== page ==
These Pills Could Be Next U.S. Drug Epidemic, Public Health Officials Say
By Christine Vestal, Stateline
The growing use of anti-anxiety pills reminds some doctors of the early days of the opioid crisis.
Considered relatively safe and non-addictive by the general public and many doctors, Xanax, Valium, Ativan and Klonopin have been prescribed to millions of Americans for decades to calm jittery nerves and promote a good night’s sleep.
But the number of people taking the sedatives and the average length of time they’re taking them have shot up since the 1990s, when doctors also started liberally prescribing opioid painkillers.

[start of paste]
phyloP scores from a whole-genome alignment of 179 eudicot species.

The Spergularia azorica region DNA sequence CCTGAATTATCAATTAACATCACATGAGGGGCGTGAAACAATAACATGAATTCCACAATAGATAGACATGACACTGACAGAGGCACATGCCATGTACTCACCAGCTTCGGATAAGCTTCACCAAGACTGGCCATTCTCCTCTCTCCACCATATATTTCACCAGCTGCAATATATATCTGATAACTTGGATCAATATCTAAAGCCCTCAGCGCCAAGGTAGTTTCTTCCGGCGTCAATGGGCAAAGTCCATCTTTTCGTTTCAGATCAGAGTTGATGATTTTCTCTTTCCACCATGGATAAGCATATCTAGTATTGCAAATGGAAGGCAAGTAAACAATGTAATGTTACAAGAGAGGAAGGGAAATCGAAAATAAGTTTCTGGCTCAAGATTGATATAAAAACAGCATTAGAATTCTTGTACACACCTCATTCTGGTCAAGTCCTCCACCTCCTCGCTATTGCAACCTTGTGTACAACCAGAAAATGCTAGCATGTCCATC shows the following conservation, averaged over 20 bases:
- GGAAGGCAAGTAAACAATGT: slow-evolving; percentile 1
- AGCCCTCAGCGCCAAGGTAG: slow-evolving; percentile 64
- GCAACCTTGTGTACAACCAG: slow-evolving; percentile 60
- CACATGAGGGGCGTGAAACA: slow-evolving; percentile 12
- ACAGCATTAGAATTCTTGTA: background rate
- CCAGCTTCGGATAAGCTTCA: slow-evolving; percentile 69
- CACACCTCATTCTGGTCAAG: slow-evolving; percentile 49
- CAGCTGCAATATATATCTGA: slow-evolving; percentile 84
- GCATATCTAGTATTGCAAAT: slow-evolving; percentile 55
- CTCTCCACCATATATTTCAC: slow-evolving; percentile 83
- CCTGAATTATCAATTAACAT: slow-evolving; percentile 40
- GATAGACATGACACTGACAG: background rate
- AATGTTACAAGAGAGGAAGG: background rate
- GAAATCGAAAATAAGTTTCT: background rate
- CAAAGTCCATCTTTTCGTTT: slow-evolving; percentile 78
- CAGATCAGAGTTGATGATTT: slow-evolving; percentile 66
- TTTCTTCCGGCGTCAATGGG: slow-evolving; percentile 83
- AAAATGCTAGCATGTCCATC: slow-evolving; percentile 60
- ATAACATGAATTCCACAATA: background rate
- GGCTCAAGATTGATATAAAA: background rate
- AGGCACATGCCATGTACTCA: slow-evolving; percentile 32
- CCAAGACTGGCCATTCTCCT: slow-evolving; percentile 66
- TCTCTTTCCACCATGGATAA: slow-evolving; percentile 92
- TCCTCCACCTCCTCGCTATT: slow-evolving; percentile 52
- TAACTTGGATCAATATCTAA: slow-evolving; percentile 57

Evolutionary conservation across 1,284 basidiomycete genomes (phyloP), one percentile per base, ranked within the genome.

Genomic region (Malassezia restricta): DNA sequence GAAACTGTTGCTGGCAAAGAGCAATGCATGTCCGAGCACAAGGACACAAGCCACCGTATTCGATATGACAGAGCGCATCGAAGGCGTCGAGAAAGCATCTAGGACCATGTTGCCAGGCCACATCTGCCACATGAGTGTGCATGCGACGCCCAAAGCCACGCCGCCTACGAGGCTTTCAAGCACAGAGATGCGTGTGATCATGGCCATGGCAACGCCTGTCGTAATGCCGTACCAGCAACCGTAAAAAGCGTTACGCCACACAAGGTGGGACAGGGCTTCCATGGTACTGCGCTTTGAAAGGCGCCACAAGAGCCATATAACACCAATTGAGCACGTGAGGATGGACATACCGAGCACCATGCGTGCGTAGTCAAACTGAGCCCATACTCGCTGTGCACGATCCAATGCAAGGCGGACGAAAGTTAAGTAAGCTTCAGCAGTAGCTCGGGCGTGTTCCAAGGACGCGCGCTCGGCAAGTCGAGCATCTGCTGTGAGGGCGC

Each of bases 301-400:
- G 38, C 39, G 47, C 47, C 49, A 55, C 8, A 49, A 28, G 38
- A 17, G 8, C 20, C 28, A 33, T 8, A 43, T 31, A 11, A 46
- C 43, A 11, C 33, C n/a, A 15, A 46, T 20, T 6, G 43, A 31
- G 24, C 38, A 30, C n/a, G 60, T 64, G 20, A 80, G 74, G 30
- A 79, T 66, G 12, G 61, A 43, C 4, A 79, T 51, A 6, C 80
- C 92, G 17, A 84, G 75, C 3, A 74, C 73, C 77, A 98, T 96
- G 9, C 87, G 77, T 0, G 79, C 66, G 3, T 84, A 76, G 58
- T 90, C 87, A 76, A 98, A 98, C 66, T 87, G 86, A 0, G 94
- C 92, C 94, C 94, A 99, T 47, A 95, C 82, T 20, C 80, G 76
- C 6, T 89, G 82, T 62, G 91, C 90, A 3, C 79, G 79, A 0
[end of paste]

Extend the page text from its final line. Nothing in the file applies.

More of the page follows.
As a result, some state and federal officials are now warning that excessive prescribing of a class of drugs known as benzodiazepines or “benzos” is putting more people at risk of dependence on the pills and is exacerbating the fatal overdose toll of painkillers and heroin. Some local governments are beginning to restrict benzo prescriptions.
When taken in combination with painkillers or illicit narcotics, benzodiazepines can increase the likelihood of a fatal overdose as much as tenfold, according to the National Institute on Drug Abuse. On their own, the medications can cause debilitating withdrawal symptoms that last for months or years.
Public health officials also warn that people who abruptly stop taking benzodiazepines risk seizures or even death.
With heightened public awareness of the nation’s opioid epidemic, some state and local officials are insisting that these anti-anxiety medications start sharing some of the scrutiny.